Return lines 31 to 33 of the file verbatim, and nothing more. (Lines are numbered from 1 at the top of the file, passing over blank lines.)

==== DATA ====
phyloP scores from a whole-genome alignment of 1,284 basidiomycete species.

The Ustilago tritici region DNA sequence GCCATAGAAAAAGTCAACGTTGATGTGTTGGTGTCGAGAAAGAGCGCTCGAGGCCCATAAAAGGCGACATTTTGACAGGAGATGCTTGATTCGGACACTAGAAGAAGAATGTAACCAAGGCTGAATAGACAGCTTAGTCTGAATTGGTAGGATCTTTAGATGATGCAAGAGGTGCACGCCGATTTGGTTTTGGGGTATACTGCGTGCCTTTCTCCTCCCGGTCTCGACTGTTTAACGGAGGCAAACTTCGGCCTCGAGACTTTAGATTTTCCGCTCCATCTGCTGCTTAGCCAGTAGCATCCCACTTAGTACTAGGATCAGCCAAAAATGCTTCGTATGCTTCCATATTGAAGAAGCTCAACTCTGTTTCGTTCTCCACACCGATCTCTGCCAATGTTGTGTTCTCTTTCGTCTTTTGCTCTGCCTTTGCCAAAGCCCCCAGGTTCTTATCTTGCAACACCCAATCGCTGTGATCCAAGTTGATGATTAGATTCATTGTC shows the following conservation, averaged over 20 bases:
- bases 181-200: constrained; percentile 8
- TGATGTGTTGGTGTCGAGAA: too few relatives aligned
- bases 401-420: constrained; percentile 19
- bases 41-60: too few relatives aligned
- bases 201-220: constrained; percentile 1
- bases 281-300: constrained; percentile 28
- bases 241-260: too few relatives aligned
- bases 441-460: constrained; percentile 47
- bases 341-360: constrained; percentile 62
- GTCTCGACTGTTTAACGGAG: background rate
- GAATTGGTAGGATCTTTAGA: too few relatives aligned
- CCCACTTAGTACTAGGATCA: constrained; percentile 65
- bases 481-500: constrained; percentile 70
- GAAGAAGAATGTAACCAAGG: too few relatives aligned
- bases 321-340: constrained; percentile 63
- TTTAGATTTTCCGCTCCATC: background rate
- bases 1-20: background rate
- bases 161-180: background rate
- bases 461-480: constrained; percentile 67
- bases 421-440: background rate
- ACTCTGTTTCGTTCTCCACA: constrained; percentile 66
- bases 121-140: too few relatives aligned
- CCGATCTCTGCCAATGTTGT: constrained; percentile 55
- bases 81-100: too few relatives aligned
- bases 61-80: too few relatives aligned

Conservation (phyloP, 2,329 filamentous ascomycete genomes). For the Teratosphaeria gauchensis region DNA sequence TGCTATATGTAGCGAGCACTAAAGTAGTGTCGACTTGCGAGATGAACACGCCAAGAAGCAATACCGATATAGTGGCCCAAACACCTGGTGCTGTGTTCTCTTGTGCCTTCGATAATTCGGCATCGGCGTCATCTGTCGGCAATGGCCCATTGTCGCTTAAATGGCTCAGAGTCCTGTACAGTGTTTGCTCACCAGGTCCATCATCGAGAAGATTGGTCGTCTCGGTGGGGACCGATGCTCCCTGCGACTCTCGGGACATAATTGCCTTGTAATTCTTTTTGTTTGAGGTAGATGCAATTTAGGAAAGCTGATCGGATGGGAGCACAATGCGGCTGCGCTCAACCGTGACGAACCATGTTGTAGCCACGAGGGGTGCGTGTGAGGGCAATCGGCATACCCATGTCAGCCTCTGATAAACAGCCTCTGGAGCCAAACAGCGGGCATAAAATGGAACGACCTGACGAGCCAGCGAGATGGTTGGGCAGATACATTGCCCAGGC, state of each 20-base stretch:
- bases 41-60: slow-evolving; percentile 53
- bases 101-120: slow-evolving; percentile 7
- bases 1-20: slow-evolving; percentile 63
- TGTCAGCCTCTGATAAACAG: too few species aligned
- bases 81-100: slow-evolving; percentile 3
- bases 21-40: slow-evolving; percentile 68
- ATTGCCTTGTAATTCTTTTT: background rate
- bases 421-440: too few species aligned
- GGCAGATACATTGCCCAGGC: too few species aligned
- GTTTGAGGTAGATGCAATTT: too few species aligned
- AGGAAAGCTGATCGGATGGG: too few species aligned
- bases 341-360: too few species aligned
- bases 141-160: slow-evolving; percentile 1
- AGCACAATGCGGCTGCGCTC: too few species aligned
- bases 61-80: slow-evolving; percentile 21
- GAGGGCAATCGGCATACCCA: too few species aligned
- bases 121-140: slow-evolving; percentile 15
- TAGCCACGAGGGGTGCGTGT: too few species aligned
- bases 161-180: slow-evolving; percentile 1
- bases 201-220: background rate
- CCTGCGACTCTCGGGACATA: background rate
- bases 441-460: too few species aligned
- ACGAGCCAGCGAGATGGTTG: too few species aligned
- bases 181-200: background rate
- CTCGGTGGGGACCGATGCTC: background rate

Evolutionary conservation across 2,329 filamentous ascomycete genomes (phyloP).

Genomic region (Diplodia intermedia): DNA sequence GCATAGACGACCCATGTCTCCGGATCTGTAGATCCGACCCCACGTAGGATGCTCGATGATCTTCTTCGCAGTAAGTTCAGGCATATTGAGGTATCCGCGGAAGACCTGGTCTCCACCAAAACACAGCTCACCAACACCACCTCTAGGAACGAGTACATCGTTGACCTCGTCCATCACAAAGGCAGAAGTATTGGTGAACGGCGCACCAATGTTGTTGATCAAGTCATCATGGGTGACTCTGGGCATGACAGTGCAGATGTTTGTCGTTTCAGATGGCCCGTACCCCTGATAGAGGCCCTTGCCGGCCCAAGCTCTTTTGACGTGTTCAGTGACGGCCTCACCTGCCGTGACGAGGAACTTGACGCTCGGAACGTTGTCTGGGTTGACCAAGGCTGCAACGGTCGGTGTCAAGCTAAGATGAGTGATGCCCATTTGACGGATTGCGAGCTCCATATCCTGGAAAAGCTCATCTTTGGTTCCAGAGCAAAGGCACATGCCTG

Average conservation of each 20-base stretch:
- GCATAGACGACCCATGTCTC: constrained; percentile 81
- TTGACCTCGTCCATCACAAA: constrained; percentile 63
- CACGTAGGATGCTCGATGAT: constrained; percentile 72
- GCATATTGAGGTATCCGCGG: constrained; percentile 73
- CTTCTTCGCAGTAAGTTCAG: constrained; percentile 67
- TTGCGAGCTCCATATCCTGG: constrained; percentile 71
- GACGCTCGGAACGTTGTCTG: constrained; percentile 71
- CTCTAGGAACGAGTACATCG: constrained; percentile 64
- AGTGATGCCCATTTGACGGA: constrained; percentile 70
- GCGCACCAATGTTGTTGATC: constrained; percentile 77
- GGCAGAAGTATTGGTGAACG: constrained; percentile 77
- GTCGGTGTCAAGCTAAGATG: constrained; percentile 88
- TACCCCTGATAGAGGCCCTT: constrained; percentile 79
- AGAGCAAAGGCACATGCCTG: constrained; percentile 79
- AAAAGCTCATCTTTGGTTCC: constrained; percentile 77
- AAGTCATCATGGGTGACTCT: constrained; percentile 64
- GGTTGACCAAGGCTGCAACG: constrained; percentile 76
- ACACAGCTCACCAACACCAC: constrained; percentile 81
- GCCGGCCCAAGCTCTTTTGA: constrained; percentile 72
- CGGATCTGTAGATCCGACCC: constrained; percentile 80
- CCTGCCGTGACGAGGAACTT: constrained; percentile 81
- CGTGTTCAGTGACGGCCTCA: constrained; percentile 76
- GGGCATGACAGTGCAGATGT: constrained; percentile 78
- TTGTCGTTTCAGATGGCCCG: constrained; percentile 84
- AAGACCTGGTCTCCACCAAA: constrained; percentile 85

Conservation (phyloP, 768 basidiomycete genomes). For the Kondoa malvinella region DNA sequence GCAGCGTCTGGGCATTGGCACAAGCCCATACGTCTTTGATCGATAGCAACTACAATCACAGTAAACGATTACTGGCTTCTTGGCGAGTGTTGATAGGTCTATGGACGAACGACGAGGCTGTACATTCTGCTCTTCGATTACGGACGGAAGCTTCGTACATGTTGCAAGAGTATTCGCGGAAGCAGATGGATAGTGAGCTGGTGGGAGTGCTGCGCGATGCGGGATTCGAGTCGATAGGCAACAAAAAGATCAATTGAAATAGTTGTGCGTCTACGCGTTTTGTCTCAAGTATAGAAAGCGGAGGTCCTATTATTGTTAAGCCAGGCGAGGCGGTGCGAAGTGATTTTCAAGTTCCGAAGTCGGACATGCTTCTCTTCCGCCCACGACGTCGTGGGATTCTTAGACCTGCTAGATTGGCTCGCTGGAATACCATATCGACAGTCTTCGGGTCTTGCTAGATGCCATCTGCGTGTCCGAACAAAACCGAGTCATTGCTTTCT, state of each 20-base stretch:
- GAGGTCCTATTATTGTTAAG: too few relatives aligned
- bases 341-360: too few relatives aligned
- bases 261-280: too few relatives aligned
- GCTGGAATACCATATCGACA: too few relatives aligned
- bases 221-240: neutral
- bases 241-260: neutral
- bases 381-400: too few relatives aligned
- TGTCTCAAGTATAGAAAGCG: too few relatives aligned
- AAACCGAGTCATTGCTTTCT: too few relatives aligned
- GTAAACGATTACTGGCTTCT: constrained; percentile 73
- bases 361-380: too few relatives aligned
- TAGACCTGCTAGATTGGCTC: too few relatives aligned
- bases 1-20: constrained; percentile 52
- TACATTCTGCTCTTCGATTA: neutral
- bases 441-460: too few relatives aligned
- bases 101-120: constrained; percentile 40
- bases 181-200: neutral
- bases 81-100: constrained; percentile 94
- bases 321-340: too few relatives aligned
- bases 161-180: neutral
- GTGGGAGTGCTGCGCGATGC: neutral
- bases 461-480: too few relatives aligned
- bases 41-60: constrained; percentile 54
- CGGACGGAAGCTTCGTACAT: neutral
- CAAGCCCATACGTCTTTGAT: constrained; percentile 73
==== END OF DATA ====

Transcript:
- bases 1-20: slow-evolving; percentile 63
- TGTCAGCCTCTGATAAACAG: too few species aligned
- bases 81-100: slow-evolving; percentile 3